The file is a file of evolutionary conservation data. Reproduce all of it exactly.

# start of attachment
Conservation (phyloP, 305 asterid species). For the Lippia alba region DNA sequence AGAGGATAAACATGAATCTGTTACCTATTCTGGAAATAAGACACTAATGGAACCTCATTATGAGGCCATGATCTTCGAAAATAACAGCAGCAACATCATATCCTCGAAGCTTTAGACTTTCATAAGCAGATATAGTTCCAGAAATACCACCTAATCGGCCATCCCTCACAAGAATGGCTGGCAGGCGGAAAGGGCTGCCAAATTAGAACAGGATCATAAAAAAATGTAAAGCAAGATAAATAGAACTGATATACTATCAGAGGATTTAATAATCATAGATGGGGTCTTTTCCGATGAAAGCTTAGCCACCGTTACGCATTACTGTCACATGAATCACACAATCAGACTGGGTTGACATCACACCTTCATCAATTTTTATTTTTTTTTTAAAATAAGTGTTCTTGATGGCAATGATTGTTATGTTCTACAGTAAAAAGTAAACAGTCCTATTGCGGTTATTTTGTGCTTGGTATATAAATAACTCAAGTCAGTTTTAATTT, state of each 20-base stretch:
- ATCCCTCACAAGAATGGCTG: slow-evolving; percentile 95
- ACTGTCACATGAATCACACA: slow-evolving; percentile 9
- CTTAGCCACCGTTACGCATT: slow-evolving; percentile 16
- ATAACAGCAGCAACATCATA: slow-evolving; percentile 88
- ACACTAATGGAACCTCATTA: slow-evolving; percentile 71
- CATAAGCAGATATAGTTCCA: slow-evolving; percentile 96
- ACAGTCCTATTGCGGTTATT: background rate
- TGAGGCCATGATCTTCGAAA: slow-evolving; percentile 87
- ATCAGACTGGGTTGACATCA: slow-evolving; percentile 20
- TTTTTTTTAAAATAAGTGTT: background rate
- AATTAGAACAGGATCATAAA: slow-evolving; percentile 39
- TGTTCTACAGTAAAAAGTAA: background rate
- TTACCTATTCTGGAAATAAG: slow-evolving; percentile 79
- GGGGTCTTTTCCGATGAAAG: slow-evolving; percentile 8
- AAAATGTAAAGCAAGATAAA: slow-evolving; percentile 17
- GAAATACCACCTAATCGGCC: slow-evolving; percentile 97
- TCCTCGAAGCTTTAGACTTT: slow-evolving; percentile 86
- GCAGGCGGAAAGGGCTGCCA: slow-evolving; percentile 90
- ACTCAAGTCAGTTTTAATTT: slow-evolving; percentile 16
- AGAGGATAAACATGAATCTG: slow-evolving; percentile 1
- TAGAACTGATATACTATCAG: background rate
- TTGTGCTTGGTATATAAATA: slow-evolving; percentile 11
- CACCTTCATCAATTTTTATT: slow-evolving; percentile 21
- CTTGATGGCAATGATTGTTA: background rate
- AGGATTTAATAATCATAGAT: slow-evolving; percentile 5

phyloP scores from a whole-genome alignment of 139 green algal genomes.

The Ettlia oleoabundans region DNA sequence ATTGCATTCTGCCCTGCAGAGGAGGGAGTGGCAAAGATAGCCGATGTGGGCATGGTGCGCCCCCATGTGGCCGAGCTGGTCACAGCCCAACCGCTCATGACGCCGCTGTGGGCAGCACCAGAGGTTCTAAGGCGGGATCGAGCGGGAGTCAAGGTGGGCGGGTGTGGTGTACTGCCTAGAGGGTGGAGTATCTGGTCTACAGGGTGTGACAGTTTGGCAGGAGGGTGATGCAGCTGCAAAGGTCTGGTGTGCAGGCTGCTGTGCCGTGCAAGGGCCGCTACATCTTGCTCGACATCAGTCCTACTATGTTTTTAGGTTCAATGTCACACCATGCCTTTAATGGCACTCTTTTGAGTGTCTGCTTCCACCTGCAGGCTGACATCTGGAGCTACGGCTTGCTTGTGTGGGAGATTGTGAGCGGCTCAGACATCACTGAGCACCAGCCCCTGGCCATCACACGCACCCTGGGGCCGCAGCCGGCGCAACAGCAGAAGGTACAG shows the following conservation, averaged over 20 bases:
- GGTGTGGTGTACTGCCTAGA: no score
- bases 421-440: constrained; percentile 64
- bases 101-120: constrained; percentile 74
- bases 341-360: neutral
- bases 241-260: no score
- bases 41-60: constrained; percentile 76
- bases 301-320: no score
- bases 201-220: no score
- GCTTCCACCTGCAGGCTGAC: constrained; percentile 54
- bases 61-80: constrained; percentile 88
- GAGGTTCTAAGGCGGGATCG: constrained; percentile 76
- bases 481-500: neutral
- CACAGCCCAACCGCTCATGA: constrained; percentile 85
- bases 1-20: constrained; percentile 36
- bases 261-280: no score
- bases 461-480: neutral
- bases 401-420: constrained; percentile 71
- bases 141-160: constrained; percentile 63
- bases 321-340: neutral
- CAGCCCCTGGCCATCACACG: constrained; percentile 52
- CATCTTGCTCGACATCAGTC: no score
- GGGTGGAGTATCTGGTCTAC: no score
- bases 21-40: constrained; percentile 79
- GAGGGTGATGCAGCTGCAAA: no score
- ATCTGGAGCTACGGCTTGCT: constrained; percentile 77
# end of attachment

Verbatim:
Conservation (phyloP, 305 asterid species). For the Lippia alba region DNA sequence AGAGGATAAACATGAATCTGTTACCTATTCTGGAAATAAGACACTAATGGAACCTCATTATGAGGCCATGATCTTCGAAAATAACAGCAGCAACATCATATCCTCGAAGCTTTAGACTTTCATAAGCAGATATAGTTCCAGAAATACCACCTAATCGGCCATCCCTCACAAGAATGGCTGGCAGGCGGAAAGGGCTGCCAAATTAGAACAGGATCATAAAAAAATGTAAAGCAAGATAAATAGAACTGATATACTATCAGAGGATTTAATAATCATAGATGGGGTCTTTTCCGATGAAAGCTTAGCCACCGTTACGCATTACTGTCACATGAATCACACAATCAGACTGGGTTGACATCACACCTTCATCAATTTTTATTTTTTTTTTAAAATAAGTGTTCTTGATGGCAATGATTGTTATGTTCTACAGTAAAAAGTAAACAGTCCTATTGCGGTTATTTTGTGCTTGGTATATAAATAACTCAAGTCAGTTTTAATTT, state of each 20-base stretch:
- ATCCCTCACAAGAATGGCTG: slow-evolving; percentile 95
- ACTGTCACATGAATCACACA: slow-evolving; percentile 9
- CTTAGCCACCGTTACGCATT: slow-evolving; percentile 16
- ATAACAGCAGCAACATCATA: slow-evolving; percentile 88
- ACACTAATGGAACCTCATTA: slow-evolving; percentile 71
- CATAAGCAGATATAGTTCCA: slow-evolving; percentile 96
- ACAGTCCTATTGCGGTTATT: background rate
- TGAGGCCATGATCTTCGAAA: slow-evolving; percentile 87
- ATCAGACTGGGTTGACATCA: slow-evolving; percentile 20
- TTTTTTTTAAAATAAGTGTT: background rate
- AATTAGAACAGGATCATAAA: slow-evolving; percentile 39
- TGTTCTACAGTAAAAAGTAA: background rate
- TTACCTATTCTGGAAATAAG: slow-evolving; percentile 79
- GGGGTCTTTTCCGATGAAAG: slow-evolving; percentile 8
- AAAATGTAAAGCAAGATAAA: slow-evolving; percentile 17
- GAAATACCACCTAATCGGCC: slow-evolving; percentile 97
- TCCTCGAAGCTTTAGACTTT: slow-evolving; percentile 86
- GCAGGCGGAAAGGGCTGCCA: slow-evolving; percentile 90
- ACTCAAGTCAGTTTTAATTT: slow-evolving; percentile 16
- AGAGGATAAACATGAATCTG: slow-evolving; percentile 1
- TAGAACTGATATACTATCAG: background rate
- TTGTGCTTGGTATATAAATA: slow-evolving; percentile 11
- CACCTTCATCAATTTTTATT: slow-evolving; percentile 21
- CTTGATGGCAATGATTGTTA: background rate
- AGGATTTAATAATCATAGAT: slow-evolving; percentile 5

phyloP scores from a whole-genome alignment of 139 green algal genomes.

The Ettlia oleoabundans region DNA sequence ATTGCATTCTGCCCTGCAGAGGAGGGAGTGGCAAAGATAGCCGATGTGGGCATGGTGCGCCCCCATGTGGCCGAGCTGGTCACAGCCCAACCGCTCATGACGCCGCTGTGGGCAGCACCAGAGGTTCTAAGGCGGGATCGAGCGGGAGTCAAGGTGGGCGGGTGTGGTGTACTGCCTAGAGGGTGGAGTATCTGGTCTACAGGGTGTGACAGTTTGGCAGGAGGGTGATGCAGCTGCAAAGGTCTGGTGTGCAGGCTGCTGTGCCGTGCAAGGGCCGCTACATCTTGCTCGACATCAGTCCTACTATGTTTTTAGGTTCAATGTCACACCATGCCTTTAATGGCACTCTTTTGAGTGTCTGCTTCCACCTGCAGGCTGACATCTGGAGCTACGGCTTGCTTGTGTGGGAGATTGTGAGCGGCTCAGACATCACTGAGCACCAGCCCCTGGCCATCACACGCACCCTGGGGCCGCAGCCGGCGCAACAGCAGAAGGTACAG shows the following conservation, averaged over 20 bases:
- GGTGTGGTGTACTGCCTAGA: no score
- bases 421-440: constrained; percentile 64
- bases 101-120: constrained; percentile 74
- bases 341-360: neutral
- bases 241-260: no score
- bases 41-60: constrained; percentile 76
- bases 301-320: no score
- bases 201-220: no score
- GCTTCCACCTGCAGGCTGAC: constrained; percentile 54
- bases 61-80: constrained; percentile 88
- GAGGTTCTAAGGCGGGATCG: constrained; percentile 76
- bases 481-500: neutral
- CACAGCCCAACCGCTCATGA: constrained; percentile 85
- bases 1-20: constrained; percentile 36
- bases 261-280: no score
- bases 461-480: neutral
- bases 401-420: constrained; percentile 71
- bases 141-160: constrained; percentile 63
- bases 321-340: neutral
- CAGCCCCTGGCCATCACACG: constrained; percentile 52
- CATCTTGCTCGACATCAGTC: no score
- GGGTGGAGTATCTGGTCTAC: no score
- bases 21-40: constrained; percentile 79
- GAGGGTGATGCAGCTGCAAA: no score
- ATCTGGAGCTACGGCTTGCT: constrained; percentile 77